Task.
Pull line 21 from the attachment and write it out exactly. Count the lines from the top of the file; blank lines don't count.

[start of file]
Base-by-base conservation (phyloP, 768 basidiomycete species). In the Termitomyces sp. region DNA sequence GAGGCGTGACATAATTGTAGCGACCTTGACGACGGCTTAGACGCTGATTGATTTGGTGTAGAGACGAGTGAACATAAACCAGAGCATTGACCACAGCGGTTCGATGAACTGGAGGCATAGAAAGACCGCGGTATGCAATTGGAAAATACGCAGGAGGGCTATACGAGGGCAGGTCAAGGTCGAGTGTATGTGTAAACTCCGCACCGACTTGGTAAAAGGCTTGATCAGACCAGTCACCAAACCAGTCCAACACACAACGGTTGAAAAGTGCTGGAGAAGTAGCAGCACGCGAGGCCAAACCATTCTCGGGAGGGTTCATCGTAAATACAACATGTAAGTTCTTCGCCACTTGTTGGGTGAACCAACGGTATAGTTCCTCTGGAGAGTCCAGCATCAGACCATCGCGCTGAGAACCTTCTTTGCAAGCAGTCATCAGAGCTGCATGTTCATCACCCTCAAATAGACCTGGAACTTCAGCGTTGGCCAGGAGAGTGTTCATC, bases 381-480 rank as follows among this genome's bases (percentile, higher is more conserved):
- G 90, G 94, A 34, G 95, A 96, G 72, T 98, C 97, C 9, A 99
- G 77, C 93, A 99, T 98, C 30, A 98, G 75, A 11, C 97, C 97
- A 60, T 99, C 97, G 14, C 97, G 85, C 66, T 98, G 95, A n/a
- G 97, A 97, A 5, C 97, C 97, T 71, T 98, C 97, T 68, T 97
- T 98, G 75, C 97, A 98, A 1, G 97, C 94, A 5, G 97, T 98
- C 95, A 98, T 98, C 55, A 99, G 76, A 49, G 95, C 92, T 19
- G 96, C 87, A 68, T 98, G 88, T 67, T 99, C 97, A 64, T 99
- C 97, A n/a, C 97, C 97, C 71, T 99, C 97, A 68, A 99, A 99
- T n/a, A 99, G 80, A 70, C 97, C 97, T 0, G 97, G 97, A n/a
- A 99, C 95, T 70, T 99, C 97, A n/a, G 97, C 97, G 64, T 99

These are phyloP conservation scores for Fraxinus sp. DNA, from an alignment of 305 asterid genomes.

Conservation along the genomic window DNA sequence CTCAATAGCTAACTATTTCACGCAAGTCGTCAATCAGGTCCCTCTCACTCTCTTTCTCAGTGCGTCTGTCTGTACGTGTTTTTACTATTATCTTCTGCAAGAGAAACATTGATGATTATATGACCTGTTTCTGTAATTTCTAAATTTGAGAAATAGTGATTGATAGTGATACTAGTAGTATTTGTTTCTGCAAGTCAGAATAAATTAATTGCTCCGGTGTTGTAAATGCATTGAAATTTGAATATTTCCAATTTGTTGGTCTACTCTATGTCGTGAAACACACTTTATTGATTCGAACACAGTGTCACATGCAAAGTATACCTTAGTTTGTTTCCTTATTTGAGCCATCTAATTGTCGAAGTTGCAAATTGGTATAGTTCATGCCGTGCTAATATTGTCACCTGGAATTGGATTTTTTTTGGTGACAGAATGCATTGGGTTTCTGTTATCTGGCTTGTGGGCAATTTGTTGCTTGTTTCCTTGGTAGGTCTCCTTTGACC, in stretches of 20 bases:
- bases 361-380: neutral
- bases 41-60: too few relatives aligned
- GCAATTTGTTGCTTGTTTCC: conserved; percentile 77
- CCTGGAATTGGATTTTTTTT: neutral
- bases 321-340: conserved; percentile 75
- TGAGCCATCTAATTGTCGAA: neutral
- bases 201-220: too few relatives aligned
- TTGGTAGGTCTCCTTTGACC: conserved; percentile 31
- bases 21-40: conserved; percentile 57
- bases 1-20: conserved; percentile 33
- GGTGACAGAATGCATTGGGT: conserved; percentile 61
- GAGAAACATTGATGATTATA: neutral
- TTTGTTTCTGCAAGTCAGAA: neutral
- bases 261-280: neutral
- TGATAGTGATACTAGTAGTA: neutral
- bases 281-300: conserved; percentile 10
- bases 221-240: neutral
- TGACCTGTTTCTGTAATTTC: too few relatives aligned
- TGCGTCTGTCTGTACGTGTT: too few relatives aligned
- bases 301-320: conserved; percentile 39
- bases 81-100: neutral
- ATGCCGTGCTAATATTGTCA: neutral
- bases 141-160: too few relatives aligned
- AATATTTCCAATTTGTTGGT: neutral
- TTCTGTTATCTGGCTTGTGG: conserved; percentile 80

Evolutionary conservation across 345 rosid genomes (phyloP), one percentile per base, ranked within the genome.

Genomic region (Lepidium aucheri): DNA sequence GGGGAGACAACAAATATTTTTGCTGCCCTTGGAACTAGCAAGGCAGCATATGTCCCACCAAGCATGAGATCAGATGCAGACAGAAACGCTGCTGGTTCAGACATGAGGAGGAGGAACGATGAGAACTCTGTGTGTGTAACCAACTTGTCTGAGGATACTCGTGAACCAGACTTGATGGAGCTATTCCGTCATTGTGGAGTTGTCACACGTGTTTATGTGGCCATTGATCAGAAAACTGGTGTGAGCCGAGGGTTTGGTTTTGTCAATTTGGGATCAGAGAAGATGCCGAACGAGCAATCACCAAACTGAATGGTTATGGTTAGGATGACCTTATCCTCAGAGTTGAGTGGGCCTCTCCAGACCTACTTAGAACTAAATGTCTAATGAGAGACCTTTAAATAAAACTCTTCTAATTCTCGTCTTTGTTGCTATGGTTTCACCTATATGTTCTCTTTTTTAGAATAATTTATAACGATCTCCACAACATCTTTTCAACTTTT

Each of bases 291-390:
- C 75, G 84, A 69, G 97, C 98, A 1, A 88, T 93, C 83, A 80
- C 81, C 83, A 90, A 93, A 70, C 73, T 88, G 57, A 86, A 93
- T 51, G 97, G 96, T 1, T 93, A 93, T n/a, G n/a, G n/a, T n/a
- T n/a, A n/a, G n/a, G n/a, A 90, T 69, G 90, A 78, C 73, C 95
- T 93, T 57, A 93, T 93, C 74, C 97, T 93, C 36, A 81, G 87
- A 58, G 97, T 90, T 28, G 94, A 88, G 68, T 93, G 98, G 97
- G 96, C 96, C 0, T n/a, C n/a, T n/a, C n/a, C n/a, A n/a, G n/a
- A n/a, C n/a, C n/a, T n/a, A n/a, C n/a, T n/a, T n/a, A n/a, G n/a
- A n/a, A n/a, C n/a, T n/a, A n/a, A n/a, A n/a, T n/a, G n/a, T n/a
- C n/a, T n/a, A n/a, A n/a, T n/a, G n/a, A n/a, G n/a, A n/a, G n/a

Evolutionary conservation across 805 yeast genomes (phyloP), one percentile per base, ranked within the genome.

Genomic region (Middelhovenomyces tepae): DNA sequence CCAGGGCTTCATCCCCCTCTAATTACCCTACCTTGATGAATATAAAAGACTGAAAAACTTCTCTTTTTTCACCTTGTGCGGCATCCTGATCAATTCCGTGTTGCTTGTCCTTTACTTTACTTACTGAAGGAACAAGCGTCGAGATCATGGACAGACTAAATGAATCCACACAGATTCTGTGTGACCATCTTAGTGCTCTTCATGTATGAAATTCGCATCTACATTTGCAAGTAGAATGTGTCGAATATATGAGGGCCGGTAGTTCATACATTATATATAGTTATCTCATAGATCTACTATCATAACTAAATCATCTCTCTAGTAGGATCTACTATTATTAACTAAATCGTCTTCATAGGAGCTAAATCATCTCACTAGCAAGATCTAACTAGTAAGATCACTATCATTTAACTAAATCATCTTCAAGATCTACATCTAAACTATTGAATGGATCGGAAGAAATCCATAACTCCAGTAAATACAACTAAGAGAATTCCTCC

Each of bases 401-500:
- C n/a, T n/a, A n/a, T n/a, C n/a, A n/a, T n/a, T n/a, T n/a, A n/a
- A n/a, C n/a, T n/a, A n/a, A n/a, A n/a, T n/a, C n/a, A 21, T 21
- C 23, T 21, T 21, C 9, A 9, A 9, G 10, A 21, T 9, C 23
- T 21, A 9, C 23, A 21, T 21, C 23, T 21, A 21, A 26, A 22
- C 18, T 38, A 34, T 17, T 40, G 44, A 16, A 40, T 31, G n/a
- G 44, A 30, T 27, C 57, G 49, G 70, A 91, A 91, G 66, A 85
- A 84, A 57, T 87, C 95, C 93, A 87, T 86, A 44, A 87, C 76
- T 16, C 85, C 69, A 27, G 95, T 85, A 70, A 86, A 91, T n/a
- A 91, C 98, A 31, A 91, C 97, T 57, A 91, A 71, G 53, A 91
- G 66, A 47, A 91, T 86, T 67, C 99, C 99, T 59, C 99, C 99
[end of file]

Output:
- TTGGTAGGTCTCCTTTGACC: conserved; percentile 31